South Carolina Senator Lindsey Graham on the non-stimulus bill: The process stinks, and the substance of the bill sucks
HH: Last hour, Senators McCain and Grassley joined in to explain why the stimulus bill isn’t a stimulus bill. We begin this hour with Senator Lindsey Graham of South Carolina. Senator Graham, welcome back to the program. How goes the battle against the Porkapalooza?
LG: Well, all I can tell you is that the process stinks, and the substance of the bill sucks.
HH: Well, that’s concise.
LG: Yeah, it is concise. You know, we’re fighting. MoveOn.org has lit up their e-mail tree. They’re really losing public opinion, so they’re trying to get their base energized to hold Democrats. Harry Reid just announced on the floor that he wants this thing passed tomorrow night, which means he must believe he has sixty votes to bring about cloture. Republicans are not going to agree to end the debate on this bill unless we’re made to, so I hope we don’t have Republican defections, but it sounds like we might.
HH: Now in order to get to 60, because they’re lacking the Minnesota seat…
HH: Either Norm Coleman…they need two Republicans, right?
LG: Well, if Ted Kennedy comes back, they would need two. If Ted doesn’t come back, they would need three. And all I can say is from our base point of view, from your audience point of view, get involved on this one. Let people know that there is a better way. The process does stink. I mean, the House Republicans were told by Nancy Pelosi we won, we write the bill. They had no input at all. And not one House Republican voted for the bill. I think it had to do with the stinky nature of the substance of the bill, but the terrible process. We’ve come to the most deliberative body in the world, right, called the Senate? We’re doing this in two days. We’ve never had a chance to sit down with Democrats and find the middle ground. The Finance Committee markup in the Senate lasted an hour and forty minutes. Not one Republican amendment was accepted. We’ve had about fifteen amendments offered on the bill. And this is a bill that costs over a trillion dollars. It is a terrible process, and the bill does not stimulate the economy. It mortgages your grandchildren and children’s future.
HH: Now Senator Graham, if cloture is defeated…
HH: Do you expect the Democrats to come to you and begin to negotiate with the Republicans in good faith?
LG: Yes. Well, they’ll have to. Now that…you nailed it. This is a big play by Harry
Reid. If he loses the cloture vote, that means the process goes forward, and I’ve got a bunch of amendments that highlight how bad this bill is for the next generation, and how little it does to stimulate the economy. So if he loses on cloture, that means we can keep offering amendments that highlight the weakness in this bill, which I think would require them to stop, call a time out, and see if we can get in a room and do something reasonable for the American people.
HH: Now Senator Graham, are you prepared to tell us which Republicans you’re concerned about?
LG: Well, I think you know (laughing).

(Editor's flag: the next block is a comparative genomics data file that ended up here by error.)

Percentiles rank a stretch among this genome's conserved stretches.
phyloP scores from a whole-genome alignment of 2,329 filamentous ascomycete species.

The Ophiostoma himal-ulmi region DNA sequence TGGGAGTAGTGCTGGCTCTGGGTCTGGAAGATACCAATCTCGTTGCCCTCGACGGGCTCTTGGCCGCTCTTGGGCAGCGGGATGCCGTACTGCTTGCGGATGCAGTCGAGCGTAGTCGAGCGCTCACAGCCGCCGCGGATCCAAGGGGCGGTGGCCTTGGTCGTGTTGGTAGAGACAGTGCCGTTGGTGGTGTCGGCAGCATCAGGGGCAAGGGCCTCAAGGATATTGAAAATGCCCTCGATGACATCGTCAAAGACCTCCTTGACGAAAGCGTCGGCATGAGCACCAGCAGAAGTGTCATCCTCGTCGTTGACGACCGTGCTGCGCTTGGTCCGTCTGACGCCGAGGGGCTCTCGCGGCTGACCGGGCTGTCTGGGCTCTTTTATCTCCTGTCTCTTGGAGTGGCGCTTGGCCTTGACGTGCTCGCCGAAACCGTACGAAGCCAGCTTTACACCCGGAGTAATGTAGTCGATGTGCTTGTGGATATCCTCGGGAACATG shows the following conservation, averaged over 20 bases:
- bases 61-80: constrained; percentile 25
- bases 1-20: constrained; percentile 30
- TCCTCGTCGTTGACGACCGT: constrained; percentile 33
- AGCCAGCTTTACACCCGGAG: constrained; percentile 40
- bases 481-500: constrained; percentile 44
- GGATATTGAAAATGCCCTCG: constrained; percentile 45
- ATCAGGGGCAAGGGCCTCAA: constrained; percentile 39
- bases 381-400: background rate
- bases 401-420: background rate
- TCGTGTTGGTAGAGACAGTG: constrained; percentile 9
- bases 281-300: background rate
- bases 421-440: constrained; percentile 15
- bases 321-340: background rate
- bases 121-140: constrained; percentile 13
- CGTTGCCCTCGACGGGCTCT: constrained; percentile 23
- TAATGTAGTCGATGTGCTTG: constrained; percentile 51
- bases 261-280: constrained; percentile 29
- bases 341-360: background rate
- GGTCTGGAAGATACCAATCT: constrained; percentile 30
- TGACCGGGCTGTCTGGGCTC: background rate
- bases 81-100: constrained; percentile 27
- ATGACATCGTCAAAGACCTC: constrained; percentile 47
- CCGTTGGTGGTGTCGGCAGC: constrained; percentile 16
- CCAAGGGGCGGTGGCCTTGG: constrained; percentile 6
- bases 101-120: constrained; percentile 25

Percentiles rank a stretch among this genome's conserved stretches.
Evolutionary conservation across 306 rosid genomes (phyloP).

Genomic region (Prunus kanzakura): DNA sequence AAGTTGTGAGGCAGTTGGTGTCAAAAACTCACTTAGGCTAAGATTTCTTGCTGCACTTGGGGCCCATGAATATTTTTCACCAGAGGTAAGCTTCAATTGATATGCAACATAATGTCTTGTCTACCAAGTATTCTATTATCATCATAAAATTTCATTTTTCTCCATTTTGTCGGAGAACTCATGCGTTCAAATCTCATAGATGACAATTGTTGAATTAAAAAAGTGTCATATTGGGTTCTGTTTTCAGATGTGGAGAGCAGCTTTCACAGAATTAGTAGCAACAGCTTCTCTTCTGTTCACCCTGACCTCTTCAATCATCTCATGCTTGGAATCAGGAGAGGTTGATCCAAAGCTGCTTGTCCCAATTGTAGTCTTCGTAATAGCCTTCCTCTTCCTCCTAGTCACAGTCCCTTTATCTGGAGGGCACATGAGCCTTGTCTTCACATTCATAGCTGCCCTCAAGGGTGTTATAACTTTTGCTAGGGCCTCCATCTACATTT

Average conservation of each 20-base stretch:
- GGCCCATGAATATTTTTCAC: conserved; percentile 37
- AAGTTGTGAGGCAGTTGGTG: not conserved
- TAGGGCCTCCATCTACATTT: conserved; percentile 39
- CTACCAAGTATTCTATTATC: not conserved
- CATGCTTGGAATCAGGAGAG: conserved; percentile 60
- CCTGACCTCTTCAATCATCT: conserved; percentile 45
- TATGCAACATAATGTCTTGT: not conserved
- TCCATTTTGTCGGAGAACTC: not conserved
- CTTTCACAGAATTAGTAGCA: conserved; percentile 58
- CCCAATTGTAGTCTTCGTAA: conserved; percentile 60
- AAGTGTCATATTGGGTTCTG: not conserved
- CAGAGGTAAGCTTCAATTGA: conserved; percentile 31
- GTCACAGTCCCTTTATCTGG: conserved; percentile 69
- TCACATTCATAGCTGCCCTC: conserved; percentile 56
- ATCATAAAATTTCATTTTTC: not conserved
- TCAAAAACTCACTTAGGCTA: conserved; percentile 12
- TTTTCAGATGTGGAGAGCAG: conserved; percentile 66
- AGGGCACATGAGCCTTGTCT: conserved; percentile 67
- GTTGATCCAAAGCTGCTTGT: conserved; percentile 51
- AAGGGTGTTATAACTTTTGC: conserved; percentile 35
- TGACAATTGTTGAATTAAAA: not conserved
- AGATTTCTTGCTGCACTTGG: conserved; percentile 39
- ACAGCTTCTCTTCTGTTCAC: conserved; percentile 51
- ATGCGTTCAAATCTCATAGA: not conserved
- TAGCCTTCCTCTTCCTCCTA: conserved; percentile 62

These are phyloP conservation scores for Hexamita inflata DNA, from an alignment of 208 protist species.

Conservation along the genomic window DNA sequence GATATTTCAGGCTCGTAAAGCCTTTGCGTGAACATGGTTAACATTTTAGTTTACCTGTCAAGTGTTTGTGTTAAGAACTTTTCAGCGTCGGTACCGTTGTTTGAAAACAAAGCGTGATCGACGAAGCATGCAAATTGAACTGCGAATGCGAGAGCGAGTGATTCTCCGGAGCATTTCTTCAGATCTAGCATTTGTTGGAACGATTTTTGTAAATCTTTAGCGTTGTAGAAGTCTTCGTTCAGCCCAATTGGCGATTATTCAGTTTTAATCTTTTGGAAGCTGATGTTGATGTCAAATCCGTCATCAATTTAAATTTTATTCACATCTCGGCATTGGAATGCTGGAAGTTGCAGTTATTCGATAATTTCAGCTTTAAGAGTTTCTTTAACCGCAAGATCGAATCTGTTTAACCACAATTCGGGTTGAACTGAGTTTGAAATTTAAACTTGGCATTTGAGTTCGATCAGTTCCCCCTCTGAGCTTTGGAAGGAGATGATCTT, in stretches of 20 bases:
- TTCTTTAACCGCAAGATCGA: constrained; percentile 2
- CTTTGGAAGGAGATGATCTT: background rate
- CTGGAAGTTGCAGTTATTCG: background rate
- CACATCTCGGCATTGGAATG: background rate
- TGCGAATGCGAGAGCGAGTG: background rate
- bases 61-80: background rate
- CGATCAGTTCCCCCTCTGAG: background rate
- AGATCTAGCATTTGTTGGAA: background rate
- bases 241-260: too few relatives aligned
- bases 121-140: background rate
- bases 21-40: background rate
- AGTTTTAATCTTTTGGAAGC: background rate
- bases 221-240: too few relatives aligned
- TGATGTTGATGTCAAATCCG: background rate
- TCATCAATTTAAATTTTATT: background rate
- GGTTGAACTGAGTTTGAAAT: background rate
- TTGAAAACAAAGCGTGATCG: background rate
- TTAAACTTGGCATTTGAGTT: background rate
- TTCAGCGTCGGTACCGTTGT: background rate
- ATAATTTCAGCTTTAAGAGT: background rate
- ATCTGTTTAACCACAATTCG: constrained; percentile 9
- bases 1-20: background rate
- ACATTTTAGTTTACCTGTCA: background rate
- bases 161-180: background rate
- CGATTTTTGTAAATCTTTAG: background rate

HH: Well, I can speculate that Senators…
LG: Start at Canada and work your way down.
HH: That’s it. Start with everyone with a Canadian border. That means Ohio, and the Maine sisters. But you know, Susan Collins, I helped her in her campaign. I thought she was a very good fiscally responsible person.
LG: She is a good lady.
HH: Arlen Specter’s running for re-election. I can’t imagine he wants to light this up, the conservative base. George Voinovich is my home state of Ohio, and he’s pretty much of a fiscal conservative.
HH: I don’t think he wants to hurt Ohio, so I don’t know where they get two or three Republicans.
LG: No, this is, these are all wonderful people, and here’s what the polling says. About 60%, close to 60% of the American people do not like this bill, and believe it will not help in a year. 75% believe we should do something. Count me in that category. I’d like to do something that stimulated the economy that’s fiscally responsible. And I believe this bill will do more harm that good. That’s pretty powerful to have the American people with a president this popular seeing the difference between the president’s personality and the substance of this bill.
HH: Now Senator Graham, I know whether it’s Maine, Pennsylvania or Ohio, people are concerned about the values of their homes. Now some people lost their homes, and that’s bad.
LG: Sure, right.
HH: But putting a bottom under housing is the one thing I think Republicans and Democrats can agree on.
LG: There you go.
HH: I had the chairman of the National Association of Home Builders on a couple of weeks ago.
HH: They want a tax credit, they want 4% financing, and there’s nothing in this bill to help housing.
LG: Well, we just finally, they accepted the Isakson amendment that would give a $15,000 dollar tax credit, that the homebuilders want. Johnny Isakson’s amendment allows a $15,000 refundable tax credit to be applied to the down payment of the purchase of a home. This is what they did in the 70s to alleviate excess inventory. The Democrats took it without a vote, because it was going to pass.
HH: Step one. What about the 4%?